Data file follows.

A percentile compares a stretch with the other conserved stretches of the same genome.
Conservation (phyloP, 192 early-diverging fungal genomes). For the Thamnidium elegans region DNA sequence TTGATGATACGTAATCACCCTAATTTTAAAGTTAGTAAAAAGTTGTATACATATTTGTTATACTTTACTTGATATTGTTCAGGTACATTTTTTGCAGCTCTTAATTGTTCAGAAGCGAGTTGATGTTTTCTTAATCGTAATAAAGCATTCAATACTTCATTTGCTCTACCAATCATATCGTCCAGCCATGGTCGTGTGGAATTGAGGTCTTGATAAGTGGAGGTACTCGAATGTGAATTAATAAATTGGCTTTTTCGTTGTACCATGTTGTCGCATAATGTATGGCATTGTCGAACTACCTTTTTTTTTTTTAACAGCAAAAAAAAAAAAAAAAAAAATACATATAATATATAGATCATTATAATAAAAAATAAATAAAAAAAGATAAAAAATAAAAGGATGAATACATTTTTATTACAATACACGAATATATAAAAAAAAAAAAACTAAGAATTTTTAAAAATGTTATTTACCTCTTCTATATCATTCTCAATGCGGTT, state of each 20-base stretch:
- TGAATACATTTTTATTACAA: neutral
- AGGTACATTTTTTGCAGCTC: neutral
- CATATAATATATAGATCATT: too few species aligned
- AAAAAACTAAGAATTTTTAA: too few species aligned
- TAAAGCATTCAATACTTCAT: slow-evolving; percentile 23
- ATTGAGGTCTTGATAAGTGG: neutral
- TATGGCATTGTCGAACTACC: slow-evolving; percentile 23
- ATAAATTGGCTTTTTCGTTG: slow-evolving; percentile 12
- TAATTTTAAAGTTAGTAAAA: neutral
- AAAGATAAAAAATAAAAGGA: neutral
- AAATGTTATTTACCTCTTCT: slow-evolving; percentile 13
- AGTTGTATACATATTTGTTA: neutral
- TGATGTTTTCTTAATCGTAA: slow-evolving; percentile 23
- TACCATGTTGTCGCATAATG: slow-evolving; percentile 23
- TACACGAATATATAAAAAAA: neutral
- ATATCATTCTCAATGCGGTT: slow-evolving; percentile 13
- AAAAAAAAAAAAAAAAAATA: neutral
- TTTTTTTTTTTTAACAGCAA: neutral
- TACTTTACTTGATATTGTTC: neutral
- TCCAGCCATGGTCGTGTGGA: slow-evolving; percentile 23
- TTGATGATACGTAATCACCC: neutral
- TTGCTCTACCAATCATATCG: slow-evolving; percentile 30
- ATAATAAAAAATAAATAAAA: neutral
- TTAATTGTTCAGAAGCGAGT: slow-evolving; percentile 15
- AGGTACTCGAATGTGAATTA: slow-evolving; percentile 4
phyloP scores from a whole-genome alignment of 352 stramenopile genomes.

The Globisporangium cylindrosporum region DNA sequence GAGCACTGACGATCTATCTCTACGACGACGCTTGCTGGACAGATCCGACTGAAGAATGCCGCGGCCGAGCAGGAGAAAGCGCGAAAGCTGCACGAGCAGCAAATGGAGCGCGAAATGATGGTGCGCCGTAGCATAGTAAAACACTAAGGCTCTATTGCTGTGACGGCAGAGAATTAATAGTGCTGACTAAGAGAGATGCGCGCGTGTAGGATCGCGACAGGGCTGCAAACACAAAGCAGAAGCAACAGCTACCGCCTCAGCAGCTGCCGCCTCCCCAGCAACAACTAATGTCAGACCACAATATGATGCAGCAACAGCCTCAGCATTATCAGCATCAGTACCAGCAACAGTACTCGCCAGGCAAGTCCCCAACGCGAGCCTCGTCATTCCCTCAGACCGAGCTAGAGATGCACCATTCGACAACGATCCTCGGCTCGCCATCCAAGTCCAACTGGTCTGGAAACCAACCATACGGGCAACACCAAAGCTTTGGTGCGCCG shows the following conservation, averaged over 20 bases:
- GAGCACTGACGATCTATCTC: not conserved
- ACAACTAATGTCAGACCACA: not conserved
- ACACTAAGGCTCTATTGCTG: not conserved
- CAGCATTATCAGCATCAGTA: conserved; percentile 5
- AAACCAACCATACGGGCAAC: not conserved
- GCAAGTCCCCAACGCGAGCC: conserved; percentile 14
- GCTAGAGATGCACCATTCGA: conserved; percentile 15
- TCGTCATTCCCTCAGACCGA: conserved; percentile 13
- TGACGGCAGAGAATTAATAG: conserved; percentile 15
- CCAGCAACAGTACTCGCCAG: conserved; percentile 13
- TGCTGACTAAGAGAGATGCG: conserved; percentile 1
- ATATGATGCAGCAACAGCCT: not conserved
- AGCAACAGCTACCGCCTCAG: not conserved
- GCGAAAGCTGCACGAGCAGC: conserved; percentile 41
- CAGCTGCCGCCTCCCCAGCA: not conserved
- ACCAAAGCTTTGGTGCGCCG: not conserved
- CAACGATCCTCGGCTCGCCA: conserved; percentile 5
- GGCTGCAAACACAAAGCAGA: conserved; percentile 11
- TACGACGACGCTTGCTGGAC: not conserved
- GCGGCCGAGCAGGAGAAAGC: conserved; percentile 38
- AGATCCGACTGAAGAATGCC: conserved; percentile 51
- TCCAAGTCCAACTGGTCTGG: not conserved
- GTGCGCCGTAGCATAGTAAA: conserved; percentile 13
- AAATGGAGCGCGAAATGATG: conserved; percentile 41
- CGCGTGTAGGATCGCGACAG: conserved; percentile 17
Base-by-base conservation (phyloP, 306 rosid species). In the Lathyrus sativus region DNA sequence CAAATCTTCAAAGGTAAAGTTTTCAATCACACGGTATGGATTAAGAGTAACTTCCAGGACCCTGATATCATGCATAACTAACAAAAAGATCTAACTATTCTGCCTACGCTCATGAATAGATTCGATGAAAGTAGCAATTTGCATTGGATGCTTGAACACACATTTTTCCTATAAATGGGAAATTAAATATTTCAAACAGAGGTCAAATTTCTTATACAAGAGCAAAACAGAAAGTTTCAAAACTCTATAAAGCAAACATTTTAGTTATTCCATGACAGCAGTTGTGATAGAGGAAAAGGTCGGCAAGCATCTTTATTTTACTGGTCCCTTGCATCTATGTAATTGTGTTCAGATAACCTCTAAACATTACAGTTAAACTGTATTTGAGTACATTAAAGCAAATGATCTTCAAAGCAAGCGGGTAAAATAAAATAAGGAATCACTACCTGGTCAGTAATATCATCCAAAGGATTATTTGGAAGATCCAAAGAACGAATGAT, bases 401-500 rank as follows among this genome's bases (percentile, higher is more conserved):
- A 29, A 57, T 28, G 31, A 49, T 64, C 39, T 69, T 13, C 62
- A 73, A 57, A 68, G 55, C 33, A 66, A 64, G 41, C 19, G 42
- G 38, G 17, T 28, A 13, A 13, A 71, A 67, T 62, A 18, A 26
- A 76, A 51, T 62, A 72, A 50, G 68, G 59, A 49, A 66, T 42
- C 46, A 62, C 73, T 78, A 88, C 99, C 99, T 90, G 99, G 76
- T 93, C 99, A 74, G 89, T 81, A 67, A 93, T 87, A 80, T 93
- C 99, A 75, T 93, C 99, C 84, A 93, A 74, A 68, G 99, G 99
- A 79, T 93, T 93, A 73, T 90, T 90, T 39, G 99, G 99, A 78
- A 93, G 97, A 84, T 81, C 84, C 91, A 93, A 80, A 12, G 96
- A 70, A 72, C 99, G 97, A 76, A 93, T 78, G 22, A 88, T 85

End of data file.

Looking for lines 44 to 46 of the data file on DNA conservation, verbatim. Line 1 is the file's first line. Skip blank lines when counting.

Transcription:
- CAGCTGCCGCCTCCCCAGCA: not conserved
- ACCAAAGCTTTGGTGCGCCG: not conserved
- CAACGATCCTCGGCTCGCCA: conserved; percentile 5